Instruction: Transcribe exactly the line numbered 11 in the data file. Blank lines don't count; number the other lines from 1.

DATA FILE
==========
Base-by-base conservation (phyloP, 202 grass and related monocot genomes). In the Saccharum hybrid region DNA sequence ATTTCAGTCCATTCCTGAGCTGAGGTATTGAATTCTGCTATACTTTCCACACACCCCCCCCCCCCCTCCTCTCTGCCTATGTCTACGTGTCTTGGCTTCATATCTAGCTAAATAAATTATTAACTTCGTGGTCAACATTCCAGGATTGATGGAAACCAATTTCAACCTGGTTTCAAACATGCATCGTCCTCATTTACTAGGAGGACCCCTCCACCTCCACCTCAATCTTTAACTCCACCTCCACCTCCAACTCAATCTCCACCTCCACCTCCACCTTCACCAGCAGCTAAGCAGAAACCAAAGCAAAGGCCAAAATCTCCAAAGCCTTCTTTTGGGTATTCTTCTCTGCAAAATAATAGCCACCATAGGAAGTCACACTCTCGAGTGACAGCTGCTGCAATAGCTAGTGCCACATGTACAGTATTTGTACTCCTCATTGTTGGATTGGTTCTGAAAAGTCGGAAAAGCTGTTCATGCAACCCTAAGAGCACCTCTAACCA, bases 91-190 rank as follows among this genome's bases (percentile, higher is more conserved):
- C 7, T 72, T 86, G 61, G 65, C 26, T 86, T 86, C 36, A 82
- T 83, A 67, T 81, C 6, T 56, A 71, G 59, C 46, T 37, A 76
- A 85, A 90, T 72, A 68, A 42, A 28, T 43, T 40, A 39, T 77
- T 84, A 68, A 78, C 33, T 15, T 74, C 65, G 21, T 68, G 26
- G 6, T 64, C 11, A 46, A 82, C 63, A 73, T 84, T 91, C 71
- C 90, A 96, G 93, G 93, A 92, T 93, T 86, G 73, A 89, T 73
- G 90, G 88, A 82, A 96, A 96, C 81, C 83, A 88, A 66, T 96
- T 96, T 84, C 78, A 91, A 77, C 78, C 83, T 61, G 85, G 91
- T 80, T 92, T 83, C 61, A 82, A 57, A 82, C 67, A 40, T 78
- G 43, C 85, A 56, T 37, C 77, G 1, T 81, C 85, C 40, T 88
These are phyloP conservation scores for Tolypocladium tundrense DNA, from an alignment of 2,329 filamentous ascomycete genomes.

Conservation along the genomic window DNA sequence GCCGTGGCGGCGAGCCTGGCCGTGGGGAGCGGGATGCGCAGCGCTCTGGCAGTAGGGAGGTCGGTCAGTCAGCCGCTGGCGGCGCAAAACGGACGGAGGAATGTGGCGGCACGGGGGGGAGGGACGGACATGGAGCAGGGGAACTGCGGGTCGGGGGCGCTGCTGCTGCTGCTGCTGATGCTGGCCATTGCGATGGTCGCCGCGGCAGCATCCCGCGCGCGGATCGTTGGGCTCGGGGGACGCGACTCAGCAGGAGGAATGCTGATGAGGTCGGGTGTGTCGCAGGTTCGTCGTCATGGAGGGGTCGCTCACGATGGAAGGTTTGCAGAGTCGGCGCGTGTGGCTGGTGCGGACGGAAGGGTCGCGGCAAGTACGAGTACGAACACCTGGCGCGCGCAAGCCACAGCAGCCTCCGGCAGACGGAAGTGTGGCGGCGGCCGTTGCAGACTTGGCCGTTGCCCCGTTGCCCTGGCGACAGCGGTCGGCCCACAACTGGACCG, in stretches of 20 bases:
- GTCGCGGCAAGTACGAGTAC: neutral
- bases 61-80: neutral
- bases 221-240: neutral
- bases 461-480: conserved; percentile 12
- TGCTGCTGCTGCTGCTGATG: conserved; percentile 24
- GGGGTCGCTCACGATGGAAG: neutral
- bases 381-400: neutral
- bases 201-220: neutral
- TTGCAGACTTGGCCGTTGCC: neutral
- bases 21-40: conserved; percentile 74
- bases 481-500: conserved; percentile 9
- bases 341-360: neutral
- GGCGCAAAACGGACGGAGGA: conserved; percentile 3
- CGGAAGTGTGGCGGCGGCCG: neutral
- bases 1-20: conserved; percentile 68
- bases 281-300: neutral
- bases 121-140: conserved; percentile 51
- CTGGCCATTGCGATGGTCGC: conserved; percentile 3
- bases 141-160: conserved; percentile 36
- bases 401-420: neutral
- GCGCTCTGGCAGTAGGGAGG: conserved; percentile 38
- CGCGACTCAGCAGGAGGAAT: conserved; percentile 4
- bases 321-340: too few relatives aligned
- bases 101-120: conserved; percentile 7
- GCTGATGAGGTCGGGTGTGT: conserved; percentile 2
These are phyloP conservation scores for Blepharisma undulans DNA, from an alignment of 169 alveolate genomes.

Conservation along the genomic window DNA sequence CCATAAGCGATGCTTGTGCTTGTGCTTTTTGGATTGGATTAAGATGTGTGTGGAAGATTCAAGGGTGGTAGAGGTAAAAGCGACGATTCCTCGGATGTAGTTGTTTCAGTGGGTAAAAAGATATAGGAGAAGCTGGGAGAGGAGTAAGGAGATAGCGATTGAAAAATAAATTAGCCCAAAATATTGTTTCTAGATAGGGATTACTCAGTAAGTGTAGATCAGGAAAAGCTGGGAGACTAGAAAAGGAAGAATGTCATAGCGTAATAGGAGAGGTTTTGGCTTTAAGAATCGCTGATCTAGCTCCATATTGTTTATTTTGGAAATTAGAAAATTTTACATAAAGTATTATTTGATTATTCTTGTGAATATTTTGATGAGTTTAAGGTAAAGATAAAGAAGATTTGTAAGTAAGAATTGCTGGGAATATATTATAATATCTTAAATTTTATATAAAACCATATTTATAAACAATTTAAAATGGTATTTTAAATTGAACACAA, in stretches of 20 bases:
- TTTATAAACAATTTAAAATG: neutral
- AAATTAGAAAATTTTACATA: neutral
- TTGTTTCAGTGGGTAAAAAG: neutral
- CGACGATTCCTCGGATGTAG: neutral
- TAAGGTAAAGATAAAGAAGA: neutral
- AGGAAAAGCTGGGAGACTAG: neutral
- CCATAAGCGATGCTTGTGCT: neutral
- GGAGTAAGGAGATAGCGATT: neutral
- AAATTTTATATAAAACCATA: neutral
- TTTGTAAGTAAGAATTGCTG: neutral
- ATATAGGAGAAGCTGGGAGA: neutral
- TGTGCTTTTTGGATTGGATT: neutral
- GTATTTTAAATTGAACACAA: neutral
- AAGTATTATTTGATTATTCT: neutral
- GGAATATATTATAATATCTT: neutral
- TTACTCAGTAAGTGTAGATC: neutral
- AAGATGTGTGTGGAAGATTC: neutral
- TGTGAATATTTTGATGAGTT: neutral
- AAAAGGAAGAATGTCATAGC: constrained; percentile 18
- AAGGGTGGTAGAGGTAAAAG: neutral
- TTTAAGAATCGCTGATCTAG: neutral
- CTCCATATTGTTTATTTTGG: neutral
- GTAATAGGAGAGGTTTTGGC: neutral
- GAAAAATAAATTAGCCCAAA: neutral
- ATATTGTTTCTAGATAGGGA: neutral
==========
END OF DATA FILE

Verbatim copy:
- G 43, C 85, A 56, T 37, C 77, G 1, T 81, C 85, C 40, T 88